«

»

LISTEN TO WHAT THE MAN SAID

Listen to What the Man Said

From Wikipedia, the free encyclopedia

Released 16 May 1975
Format 7″ single
Recorded 31 January and 20 February 1975
Genre Soft rock
Length 3:57
Label Capitol
Songwriter(s) Paul McCartney, Linda McCartney
Producer(s) Paul McCartney

“Listen to What the Man Said” is a hit single from Wings’ 1975 album Venus and Mars. The song featured new member Joe English on drums, with guest musicians Dave Mason on guitar and Tom Scott on soprano saxophone. It was a number 1 single on the Billboard Hot 100 chart in the US; as well, it reached number 1 in Canada on the RPM National Top Singles Chart. It also reached number 6 in the UK, and reached the top ten in Norway and New Zealand and the top twenty in the Netherlands. The single was certified Gold by the Recording Industry Association of America for sales of over one million copies.

“Listen to What the Man Said” was recorded in early 1975 by Wings during their New Orleans sessions for Venus and Mars. It was a song which Paul McCartney had high hopes for, but early recordings did not live up to the song’s potential. McCartney said in 1975 of his initial opinion of the song, “It was one of the songs we’d gone in with high hopes for. Whenever I would play it on the piano, people would say ‘Oh, I like that one.’ But when we did the backing track, we thought we didn’t really get it together at all.” After Mason added guitar overdubs, the band was still dissatisfied. However, once Scott recorded the sax solo, judgements were changed. Although several takes of the solo were recorded, the very first take was the one that was used. McCartney said of Tom Scott’s impact on the track, “Someone said famous jazz musician ‘Tom Scott lives near here.’ We said, yeah, give him a ring, see if he turns up, and he turned up within half an hour! There he was, with his sax, and he sat down in the studio playing through. The engineer was recording it. We kept all the notes he was playing casually. He came in and I said ‘I think that’s it.’ He said ‘Did you record that?’ I said yes, and we listened to it back. No one could believe it, so he went out and tried a few more, but they weren’t as good. He’d had all the feel on this early take, the first take.” The effect of a kiss smack heard on the track was recorded by engineer Alan O’Duffy, who taped Linda doing it.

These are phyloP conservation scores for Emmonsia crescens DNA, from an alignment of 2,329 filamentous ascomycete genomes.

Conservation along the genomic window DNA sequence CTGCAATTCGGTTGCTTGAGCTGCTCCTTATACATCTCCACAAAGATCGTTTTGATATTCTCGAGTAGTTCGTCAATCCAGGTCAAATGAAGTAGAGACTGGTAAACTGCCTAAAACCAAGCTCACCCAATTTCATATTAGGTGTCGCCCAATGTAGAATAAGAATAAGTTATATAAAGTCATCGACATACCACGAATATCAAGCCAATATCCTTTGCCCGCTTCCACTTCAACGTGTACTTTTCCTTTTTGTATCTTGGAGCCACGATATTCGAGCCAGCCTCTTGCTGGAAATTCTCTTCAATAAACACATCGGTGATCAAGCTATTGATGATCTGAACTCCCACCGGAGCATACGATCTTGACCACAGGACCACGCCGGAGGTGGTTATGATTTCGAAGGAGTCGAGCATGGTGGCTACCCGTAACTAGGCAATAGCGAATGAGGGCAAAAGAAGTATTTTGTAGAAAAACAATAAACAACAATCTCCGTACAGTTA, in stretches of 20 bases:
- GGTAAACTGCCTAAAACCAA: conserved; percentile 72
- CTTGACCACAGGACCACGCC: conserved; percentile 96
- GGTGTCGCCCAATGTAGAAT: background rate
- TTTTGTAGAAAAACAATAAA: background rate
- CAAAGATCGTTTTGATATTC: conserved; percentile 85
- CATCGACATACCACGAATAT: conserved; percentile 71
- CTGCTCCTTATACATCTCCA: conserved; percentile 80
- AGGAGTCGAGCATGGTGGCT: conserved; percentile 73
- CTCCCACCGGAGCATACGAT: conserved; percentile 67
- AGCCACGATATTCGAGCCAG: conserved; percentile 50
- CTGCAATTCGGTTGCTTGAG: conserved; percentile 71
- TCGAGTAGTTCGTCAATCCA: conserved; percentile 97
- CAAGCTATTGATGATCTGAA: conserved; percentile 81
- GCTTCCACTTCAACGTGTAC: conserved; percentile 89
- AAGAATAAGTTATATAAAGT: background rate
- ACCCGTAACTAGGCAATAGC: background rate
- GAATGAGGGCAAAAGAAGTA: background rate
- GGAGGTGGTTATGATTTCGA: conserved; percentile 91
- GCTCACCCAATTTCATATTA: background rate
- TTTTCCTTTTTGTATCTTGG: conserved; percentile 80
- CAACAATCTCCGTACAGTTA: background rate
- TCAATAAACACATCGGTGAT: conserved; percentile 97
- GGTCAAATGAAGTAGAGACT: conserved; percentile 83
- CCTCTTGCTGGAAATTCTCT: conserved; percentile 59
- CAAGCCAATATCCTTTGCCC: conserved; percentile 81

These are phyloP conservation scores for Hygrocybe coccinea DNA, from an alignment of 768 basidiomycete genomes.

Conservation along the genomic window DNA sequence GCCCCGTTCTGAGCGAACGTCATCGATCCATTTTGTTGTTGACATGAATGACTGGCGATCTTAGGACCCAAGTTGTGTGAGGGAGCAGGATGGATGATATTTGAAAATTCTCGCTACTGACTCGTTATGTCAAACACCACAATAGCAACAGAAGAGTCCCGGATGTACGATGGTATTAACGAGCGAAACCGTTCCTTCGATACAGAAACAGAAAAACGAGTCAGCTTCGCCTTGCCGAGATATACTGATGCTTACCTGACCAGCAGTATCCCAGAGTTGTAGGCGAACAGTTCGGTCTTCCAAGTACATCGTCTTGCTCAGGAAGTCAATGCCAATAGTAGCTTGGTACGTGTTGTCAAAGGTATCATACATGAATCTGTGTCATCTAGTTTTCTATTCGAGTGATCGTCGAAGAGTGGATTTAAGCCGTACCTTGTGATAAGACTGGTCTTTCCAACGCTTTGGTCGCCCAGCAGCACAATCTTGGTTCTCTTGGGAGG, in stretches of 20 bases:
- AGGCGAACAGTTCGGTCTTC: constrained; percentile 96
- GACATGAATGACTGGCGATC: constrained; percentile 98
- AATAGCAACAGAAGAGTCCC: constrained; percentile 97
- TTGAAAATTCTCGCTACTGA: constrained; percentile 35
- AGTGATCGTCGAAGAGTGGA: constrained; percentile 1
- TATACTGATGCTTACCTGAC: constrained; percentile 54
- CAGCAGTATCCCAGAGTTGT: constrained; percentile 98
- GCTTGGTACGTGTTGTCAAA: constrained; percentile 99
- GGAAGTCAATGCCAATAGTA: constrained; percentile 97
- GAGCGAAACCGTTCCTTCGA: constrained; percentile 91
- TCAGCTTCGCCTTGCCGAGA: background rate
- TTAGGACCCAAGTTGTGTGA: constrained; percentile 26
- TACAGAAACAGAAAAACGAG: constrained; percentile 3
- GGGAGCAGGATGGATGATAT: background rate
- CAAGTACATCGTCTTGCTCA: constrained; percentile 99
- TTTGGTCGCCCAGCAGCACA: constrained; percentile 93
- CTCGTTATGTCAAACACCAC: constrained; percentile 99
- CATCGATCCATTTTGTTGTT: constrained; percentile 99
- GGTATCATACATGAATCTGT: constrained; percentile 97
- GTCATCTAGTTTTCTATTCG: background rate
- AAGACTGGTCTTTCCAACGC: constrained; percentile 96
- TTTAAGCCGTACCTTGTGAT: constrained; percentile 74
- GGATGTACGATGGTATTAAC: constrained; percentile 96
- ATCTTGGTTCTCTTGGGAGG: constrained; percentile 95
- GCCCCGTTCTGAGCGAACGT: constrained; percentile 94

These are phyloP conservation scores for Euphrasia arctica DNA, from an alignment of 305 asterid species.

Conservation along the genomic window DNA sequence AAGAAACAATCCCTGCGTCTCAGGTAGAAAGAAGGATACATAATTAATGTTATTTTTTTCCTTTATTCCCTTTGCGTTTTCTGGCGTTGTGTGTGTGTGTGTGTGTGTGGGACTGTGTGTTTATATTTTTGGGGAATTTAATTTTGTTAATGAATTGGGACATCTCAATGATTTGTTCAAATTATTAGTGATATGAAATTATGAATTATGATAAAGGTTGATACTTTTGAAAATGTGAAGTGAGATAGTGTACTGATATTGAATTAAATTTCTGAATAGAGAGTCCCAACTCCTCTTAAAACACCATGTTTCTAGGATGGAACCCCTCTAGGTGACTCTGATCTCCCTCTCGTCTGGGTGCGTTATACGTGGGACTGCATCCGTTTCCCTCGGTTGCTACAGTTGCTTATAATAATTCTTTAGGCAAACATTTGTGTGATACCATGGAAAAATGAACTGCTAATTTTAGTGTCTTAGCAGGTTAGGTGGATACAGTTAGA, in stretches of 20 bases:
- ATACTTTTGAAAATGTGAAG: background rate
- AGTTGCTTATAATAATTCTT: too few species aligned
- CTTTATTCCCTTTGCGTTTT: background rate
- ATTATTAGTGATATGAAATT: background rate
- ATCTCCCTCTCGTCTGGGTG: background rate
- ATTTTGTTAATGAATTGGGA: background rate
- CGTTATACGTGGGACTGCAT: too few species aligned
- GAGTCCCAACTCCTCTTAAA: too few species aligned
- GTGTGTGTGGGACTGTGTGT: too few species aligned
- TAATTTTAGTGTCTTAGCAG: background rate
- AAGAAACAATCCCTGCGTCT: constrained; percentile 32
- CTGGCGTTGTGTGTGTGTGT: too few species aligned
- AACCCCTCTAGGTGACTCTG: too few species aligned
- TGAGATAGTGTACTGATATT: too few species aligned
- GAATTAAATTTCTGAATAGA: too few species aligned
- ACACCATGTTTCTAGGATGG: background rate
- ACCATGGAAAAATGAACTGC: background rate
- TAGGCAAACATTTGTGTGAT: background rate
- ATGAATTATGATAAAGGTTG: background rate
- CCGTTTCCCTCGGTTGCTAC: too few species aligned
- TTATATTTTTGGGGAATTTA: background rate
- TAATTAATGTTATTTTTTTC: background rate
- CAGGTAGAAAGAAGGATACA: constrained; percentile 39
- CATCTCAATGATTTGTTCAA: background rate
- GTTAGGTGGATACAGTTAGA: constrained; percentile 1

The end of the song also features a small link used to transition into the next song on Venus and Mars, “Treat Her Gently/Lonely Old People”.

The song is an optimistic love song. Even though love may be blind or may cause separated lovers to suffer, the singer believes that love will prevail. This is in accordance with what “the man” said. “The man” is not explicitly identified, but might be God. Author Vincent Benitez believes that, “McCartney is advising everyone to stick with the basics of life, which for him means focusing on love.” The song is in the key of G major.